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Arni H Kristjansson vs Ingimar Brynjolfsson
Iceland (1995) (correspondence), corr
Sicilian Defense: Najdorf Variation. Poisoned Pawn Accepted (B97)  ·  1/2-1/2

ANALYSIS [x]

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Kibitzer's Corner
< Earlier Kibitzing  · PAGE 2 OF 3 ·  Later Kibitzing>
Dec-04-05
Premium Chessgames Member
  Richard Taylor: I thought Nf6+ is winning - still do
Dec-04-05  EmperorAtahualpa: I got a part of today's puzzle! I saw the first move 26.Nxf6+ and also the continuation if Black's king takes the pawn (26...Kxe7), but I overlooked the (more difficult) part of the puzzle after Black moves 26...Kf7).

A very interesting and original puzzle for today!

Dec-04-05  cyclemath: <Cogano> The queen checks cannot run out. Black has nothing to block with. And his king cannot get to d8 because White will check on the h4-d8 diagonal when the king is on e7. And his king cannot get to d5 or f5 because of White's e pawn. So the king is trapped for ever in the top right corner of the board.
Dec-04-05
Premium Chessgames Member
  Richard Taylor: lol I deluded that the pawn was taken but still on e7 so that after the checks etc White won by queening and threatening to Q but there is no pawn on e7 - more chess blindness - is there an antibiotic for Chess blindess?
Dec-04-05  dakgootje: Calculated a draw myself through: 25. ♘xf6 ♔xe7 26. ♘d5 ♔d7 27. ♕e7 ♔c6 28. ♕c7 ♔b5 29. ♕a5 ♔c4 30. ♕c3 ♔b5 and theres a draw by repitition of moves. Did see the 25. ...♔f7 however i didnt see a draw/win for white there, however i thought white would be happy with a draw here
Dec-04-05  dakgootje: ow...in my previous line 29. ♕a5 ♔c4 30. ♕a4 ♕b4 31. ♕xb4# so black doesnt go to the c4-square so white has his draw a little earlier
Dec-04-05  dakgootje: <Richard Taylor> try some vodka and it wont happen anymore that you overlook a piece in a complicated variation, in fact if you drink enough you wont see the whole chessboard anymore let alone the pieces or a variation! :)
Dec-04-05  erimiro1: <dakgootje>After 29.Qa5, comes 29.- K:a5. White has to play 29.Q:b7+ Ka5 etc. (see my earlier notes). The position we get is complicated to be analyzed without a board or a computer.
Dec-04-05  dakgootje: <erimiro1> lol well good point. See here an other example of chess blindess when youre not using a board or chess program :-). however i normally think analysing, without a computer is better because first of all you learn much more by trying to see the numberous good moves, and it improves your seeking and hopefully finding of creative and difficult-to-see-moves a lot. However sometimes if a position is really complicated with lots of good moves a computer program is good. note however that a program can be terribly wrong sometimes though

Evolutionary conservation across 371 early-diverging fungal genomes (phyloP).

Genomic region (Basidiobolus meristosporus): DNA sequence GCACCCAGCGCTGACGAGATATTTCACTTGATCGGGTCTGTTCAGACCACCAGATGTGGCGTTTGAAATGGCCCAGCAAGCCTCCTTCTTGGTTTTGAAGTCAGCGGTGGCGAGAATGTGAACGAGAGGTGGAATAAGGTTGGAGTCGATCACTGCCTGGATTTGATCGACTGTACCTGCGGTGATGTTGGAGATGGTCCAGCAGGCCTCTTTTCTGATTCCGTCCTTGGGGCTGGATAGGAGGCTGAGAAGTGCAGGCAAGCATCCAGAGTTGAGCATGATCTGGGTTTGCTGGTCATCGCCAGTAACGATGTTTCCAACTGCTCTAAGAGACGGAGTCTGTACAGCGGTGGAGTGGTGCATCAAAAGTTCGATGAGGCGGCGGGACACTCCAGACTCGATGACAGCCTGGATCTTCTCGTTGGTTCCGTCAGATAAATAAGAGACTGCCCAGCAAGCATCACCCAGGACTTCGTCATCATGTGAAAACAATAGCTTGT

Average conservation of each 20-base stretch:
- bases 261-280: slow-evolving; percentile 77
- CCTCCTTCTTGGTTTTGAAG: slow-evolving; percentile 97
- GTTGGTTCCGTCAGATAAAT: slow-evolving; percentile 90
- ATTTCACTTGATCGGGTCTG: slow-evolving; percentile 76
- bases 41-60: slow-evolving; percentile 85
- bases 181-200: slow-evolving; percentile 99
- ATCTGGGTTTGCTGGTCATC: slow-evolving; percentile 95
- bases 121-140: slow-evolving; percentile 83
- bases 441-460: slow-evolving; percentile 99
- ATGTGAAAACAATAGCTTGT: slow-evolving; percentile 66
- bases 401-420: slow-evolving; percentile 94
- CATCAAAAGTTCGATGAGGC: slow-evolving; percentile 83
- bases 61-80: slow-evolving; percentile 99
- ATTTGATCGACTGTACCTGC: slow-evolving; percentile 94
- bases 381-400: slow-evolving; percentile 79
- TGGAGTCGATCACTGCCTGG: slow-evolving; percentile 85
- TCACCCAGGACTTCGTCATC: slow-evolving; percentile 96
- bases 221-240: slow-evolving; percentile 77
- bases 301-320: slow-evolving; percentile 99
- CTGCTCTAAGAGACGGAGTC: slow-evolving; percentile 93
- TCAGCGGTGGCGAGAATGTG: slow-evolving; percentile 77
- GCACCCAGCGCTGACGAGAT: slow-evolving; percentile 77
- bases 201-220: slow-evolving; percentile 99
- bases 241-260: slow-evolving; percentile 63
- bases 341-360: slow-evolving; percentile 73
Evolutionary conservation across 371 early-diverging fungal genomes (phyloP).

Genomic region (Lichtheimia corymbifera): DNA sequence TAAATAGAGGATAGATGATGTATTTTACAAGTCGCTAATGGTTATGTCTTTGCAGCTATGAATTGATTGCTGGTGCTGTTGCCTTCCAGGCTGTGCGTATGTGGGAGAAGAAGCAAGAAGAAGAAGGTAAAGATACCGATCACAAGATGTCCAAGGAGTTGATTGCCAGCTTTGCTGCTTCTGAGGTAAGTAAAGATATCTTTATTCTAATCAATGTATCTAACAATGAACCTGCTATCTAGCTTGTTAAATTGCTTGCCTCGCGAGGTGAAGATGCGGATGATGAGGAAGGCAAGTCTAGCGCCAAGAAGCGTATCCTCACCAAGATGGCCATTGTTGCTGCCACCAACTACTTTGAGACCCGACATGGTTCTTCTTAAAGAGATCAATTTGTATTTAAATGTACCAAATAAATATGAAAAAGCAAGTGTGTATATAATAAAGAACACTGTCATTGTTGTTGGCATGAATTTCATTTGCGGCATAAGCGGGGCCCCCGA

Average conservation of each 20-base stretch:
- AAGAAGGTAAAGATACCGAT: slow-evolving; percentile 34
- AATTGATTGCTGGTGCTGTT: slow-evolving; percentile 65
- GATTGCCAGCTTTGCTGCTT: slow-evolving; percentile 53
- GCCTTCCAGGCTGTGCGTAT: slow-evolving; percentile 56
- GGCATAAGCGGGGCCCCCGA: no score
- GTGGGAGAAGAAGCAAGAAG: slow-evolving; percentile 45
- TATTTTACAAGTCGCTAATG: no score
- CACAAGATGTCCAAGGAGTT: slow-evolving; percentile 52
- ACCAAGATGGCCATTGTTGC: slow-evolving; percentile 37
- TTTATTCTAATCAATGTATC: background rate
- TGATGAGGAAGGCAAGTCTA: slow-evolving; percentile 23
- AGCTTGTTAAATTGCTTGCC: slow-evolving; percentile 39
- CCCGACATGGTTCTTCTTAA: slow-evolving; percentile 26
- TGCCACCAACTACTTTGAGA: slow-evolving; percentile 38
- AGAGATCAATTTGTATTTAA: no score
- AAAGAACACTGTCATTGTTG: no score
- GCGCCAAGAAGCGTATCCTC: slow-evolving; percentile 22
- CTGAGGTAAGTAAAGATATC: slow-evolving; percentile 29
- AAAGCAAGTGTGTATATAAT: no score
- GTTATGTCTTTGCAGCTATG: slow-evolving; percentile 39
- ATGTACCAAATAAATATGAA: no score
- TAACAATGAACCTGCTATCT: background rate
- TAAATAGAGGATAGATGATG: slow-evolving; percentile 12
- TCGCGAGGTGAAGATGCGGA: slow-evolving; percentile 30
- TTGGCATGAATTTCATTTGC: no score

Dec-04-05  panthercat: <DAL9000> Unless I'm overlooking something (and I might be, since I'm not using a board), there is no pawn on e7 by the time 30...Bxd5 rolls around in the line I mentioned (having been taken on 25...Kxe7).

<shyamsg> You're right - white's better move is 27. Qxh7+. I think I overlooked it because I thought the king was still on e7, so the check could be blocked by 27...Bf7. (Oops.) Makes you wonder how I managed to put together an accurate line to begin with...:)

Dec-04-05  erimiro1: <dakgootje>100% agree, about computers. Chess is made for humans, not machines, and errors are part of the game. Like you, I analyze the positions of chessgames.com by diagrams only, so many times I miss things. That's why I'm not sure about the position after 25.- K:e7 26.Nd5+ Kd7 27.Qe7+ Kc6 28.Qc7+ Kb5 29.Q:b7+ Ka5(! the only move) 30.Q:a8 Q:c2
Dec-04-05  snowie1: <DAL9000> Yer right about BxN and spoils the soup. Living in AZ, I have a couple of hours to play with the puzzles before retiring, and I finally gave up on this one. W squandered several good opportunities. Lastly, I tried 25.Qh5+..Bf7 26.Nxf6+..Kxe7 27.Qg5..now the K automatically moves into a bit of trouble. But besides picking up the B, unless B blunders, it's curtains for W.
Dec-04-05  panthercat: <erimiro1> I think after 30...Qc2 black has the advantage (assuming he doesn't make any serious mistakes). For example: 31. Qd8+ Ka4 (31...Kb5?? 32. Qb6+ Kc4 (32...Ka4 33. Qb4#) 33. Ne3+) 32. Qe8+ Ka3 and now white has run out of checks.
Dec-04-05  TTLump: like <Richard Taylor> I had a bad case of chess blindness on this one. After 30 minutes of staring at the position, I thought I had found a win for white. I saw the first move 25. Nxf6+ Kf7 (I also saw that black coudn't take the pawn on e7 because of 26.Nd5++, etc.)